- Coverage & Equity – Full protection of immunisation is realized by everyone regardless of location, age, sex, socioeconomic status, or gender-related barriers
- Life Course & Integration – All people benefit from recommended immunisations throughout the life course, effectively integrated with other essential health services
- Outbreaks & Emergencies – Immunisation programmes can:
- anticipate, prepare for, detect, and rapidly respond to vaccine-preventable and emerging disease outbreaks
- ensure immunisation service delivery during acute emergencies and among communities affected by conflict, disaster and humanitarian crisis
- Supply & Sustainability – All countries have a reliable supply of appropriate and affordable vaccines of assured quality and sustainable financing for immunisation programmes
- Research & Innovation – Innovations to increase immunisation programme reach and impact are rapidly made available to all countries and communities
There are different Types of Vaccines that can help a body gain immunity against a particular virus. Know about the different vaccines along with their composition and effects at the linked article.
- Reduce mortality and morbidity from vaccine-preventable diseases for all across the life course
- Leave no one behind, by increasing equitable access and use of new and existing vaccines
- To achieve 90% coverage for essential vaccines given in childhood and adolescence
- Ensure good health and well-being for everyone by strengthening immunization within primary health care and contributing to universal health coverage and sustainable development
- The global agencies like the World Health Organization (WHO), United Nations Children’s Fund (UNICEF) and others have set a target of avoiding 50 million vaccine-preventable infections in this decade
- It also intends to reduce the number of zero-dose children by 50%, i.e., reducing the number of children who have received no vaccines through immunisation programmes
UPSC aspirants must also read about Intensified Mission Indradhanush, a Central Government programme to extend the routine immunisation program to all pregnant women and children who had missed it due to the COVID-19 pandemic.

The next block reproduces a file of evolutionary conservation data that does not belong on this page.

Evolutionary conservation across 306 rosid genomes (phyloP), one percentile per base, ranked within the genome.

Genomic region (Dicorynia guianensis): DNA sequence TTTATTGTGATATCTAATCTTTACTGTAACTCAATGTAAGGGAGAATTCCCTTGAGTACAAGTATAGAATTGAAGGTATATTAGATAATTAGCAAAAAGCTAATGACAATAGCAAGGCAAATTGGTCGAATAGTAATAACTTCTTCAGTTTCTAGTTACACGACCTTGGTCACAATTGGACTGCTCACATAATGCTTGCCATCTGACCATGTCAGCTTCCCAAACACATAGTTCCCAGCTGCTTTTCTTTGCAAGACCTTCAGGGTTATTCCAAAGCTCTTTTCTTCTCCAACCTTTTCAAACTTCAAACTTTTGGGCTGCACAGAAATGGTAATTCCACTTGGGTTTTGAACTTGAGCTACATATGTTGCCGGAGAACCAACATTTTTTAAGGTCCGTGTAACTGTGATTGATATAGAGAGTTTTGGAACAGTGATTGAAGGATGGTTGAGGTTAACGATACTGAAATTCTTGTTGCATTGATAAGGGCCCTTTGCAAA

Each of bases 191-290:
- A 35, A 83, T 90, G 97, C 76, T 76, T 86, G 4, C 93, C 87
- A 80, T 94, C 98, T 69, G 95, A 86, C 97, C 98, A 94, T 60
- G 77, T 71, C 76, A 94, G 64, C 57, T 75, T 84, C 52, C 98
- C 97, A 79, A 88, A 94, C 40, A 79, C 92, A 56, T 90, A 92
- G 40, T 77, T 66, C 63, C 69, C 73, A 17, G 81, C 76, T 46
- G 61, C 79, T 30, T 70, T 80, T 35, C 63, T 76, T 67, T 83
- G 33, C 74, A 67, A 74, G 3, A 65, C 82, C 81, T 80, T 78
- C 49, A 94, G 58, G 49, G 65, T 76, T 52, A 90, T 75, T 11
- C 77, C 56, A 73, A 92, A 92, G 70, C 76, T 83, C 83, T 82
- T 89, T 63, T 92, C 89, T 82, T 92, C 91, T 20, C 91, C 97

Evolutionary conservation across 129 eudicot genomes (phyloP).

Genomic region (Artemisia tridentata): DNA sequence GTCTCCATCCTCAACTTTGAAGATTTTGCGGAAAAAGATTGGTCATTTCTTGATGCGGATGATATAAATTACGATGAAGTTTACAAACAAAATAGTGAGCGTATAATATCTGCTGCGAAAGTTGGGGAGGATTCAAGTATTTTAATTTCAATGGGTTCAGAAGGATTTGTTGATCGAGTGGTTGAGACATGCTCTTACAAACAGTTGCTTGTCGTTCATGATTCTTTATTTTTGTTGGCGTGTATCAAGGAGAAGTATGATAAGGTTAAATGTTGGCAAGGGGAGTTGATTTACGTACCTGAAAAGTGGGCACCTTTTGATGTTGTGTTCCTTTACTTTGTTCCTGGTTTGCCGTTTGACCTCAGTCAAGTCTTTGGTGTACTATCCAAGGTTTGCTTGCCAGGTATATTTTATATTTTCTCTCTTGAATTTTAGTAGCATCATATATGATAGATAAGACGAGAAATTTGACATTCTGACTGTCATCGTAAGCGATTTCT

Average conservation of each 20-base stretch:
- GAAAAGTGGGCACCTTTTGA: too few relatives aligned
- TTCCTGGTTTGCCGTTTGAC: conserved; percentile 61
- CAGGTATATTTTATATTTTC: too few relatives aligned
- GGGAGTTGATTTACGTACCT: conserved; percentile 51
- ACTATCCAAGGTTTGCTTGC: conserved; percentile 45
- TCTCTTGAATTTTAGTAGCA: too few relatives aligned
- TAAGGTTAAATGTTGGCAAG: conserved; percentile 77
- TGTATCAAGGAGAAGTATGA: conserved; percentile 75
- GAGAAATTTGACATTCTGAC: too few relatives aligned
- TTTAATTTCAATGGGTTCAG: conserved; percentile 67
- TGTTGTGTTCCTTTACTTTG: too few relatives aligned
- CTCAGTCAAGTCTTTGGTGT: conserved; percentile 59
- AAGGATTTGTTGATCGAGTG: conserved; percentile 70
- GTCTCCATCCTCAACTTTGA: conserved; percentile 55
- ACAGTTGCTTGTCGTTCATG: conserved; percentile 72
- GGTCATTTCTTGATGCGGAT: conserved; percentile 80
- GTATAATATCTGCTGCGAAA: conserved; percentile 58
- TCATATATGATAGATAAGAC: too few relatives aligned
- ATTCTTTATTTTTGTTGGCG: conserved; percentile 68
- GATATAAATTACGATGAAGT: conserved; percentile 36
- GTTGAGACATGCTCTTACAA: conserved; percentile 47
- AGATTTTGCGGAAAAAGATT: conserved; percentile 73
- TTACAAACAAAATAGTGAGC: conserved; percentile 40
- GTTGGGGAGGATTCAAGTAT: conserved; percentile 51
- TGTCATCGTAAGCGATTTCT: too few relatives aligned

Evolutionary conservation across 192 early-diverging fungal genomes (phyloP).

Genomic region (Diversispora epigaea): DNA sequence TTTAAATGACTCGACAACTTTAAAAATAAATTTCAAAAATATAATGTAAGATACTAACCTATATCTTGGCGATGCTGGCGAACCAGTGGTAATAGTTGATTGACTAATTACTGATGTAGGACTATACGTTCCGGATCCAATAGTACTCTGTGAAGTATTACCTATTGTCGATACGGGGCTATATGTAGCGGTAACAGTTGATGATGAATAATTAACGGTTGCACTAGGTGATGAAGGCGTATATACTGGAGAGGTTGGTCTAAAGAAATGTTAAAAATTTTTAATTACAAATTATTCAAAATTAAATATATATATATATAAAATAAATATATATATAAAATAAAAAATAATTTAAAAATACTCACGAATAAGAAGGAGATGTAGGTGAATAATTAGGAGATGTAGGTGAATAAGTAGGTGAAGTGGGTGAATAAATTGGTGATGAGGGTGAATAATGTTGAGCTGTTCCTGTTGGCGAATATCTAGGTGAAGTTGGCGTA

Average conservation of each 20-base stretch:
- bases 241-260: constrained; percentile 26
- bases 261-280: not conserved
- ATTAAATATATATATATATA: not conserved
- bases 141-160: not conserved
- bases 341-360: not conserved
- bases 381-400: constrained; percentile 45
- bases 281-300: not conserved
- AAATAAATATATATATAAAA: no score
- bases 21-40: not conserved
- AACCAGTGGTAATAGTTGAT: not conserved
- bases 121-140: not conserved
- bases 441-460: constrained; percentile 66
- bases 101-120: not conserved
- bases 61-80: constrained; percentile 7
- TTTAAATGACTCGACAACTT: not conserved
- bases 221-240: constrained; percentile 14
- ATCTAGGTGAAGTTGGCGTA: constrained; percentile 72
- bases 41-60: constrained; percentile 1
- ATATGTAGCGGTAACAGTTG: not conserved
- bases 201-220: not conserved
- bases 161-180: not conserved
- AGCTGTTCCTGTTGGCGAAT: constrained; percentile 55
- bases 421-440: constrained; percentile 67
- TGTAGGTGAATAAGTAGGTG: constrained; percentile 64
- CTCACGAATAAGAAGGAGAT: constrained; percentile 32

IA2030 – Operational plans
The global strategy will become operational nationally, regionally and globally through its seven strategic priorities and four core principles:
- Nationally – The target must be National Health Planning. Countries will define their own targets and timelines to achieve the goals
- Regional vaccine action plans – Regional collaboration will involve stakeholders within and outside of immunization, to take advantage of synergies and promote integration
- Globally – Operationalization of the IA2030 vision and strategy will focus on those components that are best coordinated globally, with alignment among stakeholders
Global, regional and national goal- and target-setting should be:
- Aligned with the vision of IA2030
- Responsive to changing trends and conditions
- Aligned with broader health agendas (SDG3, primary health care and universal health coverage)
- Ambitious but achievable and measurable to ensure accountability
- Linked to action and a work plan
- Designed to reinforce previous commitments
Just as the battle against infectious diseases requires agile, flexible immunization programmes, a global vaccine and immunization strategy must also constantly adjust to changing needs and opportunities to respond to rapid shifts in disease epidemiology, technological advances, community needs, financial realities and political contexts.